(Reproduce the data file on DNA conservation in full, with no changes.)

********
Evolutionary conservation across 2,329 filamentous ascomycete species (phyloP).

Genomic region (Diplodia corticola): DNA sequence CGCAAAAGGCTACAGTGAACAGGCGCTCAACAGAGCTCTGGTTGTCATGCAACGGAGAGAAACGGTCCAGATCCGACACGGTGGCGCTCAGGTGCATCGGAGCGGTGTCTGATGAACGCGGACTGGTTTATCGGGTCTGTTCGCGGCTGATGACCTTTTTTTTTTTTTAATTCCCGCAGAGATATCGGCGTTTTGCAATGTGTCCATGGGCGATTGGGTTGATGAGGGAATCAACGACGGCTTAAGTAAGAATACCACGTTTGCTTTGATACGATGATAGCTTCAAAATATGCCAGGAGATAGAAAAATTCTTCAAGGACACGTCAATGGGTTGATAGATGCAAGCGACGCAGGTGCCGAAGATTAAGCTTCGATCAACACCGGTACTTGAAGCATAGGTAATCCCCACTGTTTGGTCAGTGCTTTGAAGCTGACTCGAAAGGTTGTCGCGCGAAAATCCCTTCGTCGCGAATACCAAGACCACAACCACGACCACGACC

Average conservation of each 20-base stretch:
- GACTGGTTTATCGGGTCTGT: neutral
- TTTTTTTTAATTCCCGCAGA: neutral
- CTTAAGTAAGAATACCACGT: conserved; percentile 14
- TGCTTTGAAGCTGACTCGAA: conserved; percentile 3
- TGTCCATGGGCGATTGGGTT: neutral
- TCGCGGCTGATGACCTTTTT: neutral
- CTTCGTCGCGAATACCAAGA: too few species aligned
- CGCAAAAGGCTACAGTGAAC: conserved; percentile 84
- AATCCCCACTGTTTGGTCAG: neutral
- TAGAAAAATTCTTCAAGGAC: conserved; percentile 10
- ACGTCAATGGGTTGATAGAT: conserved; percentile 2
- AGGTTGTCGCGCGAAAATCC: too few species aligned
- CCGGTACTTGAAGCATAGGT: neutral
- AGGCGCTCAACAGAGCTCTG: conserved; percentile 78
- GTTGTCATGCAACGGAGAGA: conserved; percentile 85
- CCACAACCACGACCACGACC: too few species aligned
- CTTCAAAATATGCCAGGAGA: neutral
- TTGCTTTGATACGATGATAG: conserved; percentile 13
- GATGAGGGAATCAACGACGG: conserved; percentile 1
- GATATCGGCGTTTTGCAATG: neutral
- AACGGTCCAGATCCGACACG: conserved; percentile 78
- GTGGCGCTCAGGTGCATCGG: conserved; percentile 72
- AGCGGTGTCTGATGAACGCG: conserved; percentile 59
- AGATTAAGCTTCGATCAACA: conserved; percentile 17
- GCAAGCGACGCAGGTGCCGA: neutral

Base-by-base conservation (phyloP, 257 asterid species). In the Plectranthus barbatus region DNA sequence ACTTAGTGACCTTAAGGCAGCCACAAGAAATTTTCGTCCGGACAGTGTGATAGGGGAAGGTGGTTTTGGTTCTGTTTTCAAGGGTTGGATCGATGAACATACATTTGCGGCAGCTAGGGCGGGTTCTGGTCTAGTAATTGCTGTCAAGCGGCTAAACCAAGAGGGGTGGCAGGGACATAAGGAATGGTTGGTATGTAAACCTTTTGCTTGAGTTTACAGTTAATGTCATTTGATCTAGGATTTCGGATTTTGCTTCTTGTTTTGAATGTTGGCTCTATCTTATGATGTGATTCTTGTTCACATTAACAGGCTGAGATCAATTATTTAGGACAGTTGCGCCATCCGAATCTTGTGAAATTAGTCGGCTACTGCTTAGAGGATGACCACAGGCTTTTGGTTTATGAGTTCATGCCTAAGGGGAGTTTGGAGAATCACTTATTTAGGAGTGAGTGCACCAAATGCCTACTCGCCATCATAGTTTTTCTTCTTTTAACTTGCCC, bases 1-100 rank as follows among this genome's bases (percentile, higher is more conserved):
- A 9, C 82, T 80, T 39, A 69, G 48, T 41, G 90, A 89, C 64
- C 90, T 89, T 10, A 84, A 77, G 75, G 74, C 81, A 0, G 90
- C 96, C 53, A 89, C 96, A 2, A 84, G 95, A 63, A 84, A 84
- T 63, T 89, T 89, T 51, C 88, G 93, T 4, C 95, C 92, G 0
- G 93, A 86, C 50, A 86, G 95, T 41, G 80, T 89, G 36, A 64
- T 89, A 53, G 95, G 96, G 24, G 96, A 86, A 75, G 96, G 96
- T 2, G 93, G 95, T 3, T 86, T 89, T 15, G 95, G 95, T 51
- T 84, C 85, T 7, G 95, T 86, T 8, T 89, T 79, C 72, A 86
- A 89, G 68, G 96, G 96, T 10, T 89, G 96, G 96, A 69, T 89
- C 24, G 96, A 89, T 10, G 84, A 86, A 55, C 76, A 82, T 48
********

Evolutionary conservation across 2,329 filamentous ascomycete species (phyloP).

Genomic region (Diplodia corticola): DNA sequence CGCAAAAGGCTACAGTGAACAGGCGCTCAACAGAGCTCTGGTTGTCATGCAACGGAGAGAAACGGTCCAGATCCGACACGGTGGCGCTCAGGTGCATCGGAGCGGTGTCTGATGAACGCGGACTGGTTTATCGGGTCTGTTCGCGGCTGATGACCTTTTTTTTTTTTTAATTCCCGCAGAGATATCGGCGTTTTGCAATGTGTCCATGGGCGATTGGGTTGATGAGGGAATCAACGACGGCTTAAGTAAGAATACCACGTTTGCTTTGATACGATGATAGCTTCAAAATATGCCAGGAGATAGAAAAATTCTTCAAGGACACGTCAATGGGTTGATAGATGCAAGCGACGCAGGTGCCGAAGATTAAGCTTCGATCAACACCGGTACTTGAAGCATAGGTAATCCCCACTGTTTGGTCAGTGCTTTGAAGCTGACTCGAAAGGTTGTCGCGCGAAAATCCCTTCGTCGCGAATACCAAGACCACAACCACGACCACGACC

Average conservation of each 20-base stretch:
- GACTGGTTTATCGGGTCTGT: neutral
- TTTTTTTTAATTCCCGCAGA: neutral
- CTTAAGTAAGAATACCACGT: conserved; percentile 14
- TGCTTTGAAGCTGACTCGAA: conserved; percentile 3
- TGTCCATGGGCGATTGGGTT: neutral
- TCGCGGCTGATGACCTTTTT: neutral
- CTTCGTCGCGAATACCAAGA: too few species aligned
- CGCAAAAGGCTACAGTGAAC: conserved; percentile 84
- AATCCCCACTGTTTGGTCAG: neutral
- TAGAAAAATTCTTCAAGGAC: conserved; percentile 10
- ACGTCAATGGGTTGATAGAT: conserved; percentile 2
- AGGTTGTCGCGCGAAAATCC: too few species aligned
- CCGGTACTTGAAGCATAGGT: neutral
- AGGCGCTCAACAGAGCTCTG: conserved; percentile 78
- GTTGTCATGCAACGGAGAGA: conserved; percentile 85
- CCACAACCACGACCACGACC: too few species aligned
- CTTCAAAATATGCCAGGAGA: neutral
- TTGCTTTGATACGATGATAG: conserved; percentile 13
- GATGAGGGAATCAACGACGG: conserved; percentile 1
- GATATCGGCGTTTTGCAATG: neutral
- AACGGTCCAGATCCGACACG: conserved; percentile 78
- GTGGCGCTCAGGTGCATCGG: conserved; percentile 72
- AGCGGTGTCTGATGAACGCG: conserved; percentile 59
- AGATTAAGCTTCGATCAACA: conserved; percentile 17
- GCAAGCGACGCAGGTGCCGA: neutral

Base-by-base conservation (phyloP, 257 asterid species). In the Plectranthus barbatus region DNA sequence ACTTAGTGACCTTAAGGCAGCCACAAGAAATTTTCGTCCGGACAGTGTGATAGGGGAAGGTGGTTTTGGTTCTGTTTTCAAGGGTTGGATCGATGAACATACATTTGCGGCAGCTAGGGCGGGTTCTGGTCTAGTAATTGCTGTCAAGCGGCTAAACCAAGAGGGGTGGCAGGGACATAAGGAATGGTTGGTATGTAAACCTTTTGCTTGAGTTTACAGTTAATGTCATTTGATCTAGGATTTCGGATTTTGCTTCTTGTTTTGAATGTTGGCTCTATCTTATGATGTGATTCTTGTTCACATTAACAGGCTGAGATCAATTATTTAGGACAGTTGCGCCATCCGAATCTTGTGAAATTAGTCGGCTACTGCTTAGAGGATGACCACAGGCTTTTGGTTTATGAGTTCATGCCTAAGGGGAGTTTGGAGAATCACTTATTTAGGAGTGAGTGCACCAAATGCCTACTCGCCATCATAGTTTTTCTTCTTTTAACTTGCCC, bases 1-100 rank as follows among this genome's bases (percentile, higher is more conserved):
- A 9, C 82, T 80, T 39, A 69, G 48, T 41, G 90, A 89, C 64
- C 90, T 89, T 10, A 84, A 77, G 75, G 74, C 81, A 0, G 90
- C 96, C 53, A 89, C 96, A 2, A 84, G 95, A 63, A 84, A 84
- T 63, T 89, T 89, T 51, C 88, G 93, T 4, C 95, C 92, G 0
- G 93, A 86, C 50, A 86, G 95, T 41, G 80, T 89, G 36, A 64
- T 89, A 53, G 95, G 96, G 24, G 96, A 86, A 75, G 96, G 96
- T 2, G 93, G 95, T 3, T 86, T 89, T 15, G 95, G 95, T 51
- T 84, C 85, T 7, G 95, T 86, T 8, T 89, T 79, C 72, A 86
- A 89, G 68, G 96, G 96, T 10, T 89, G 96, G 96, A 69, T 89
- C 24, G 96, A 89, T 10, G 84, A 86, A 55, C 76, A 82, T 48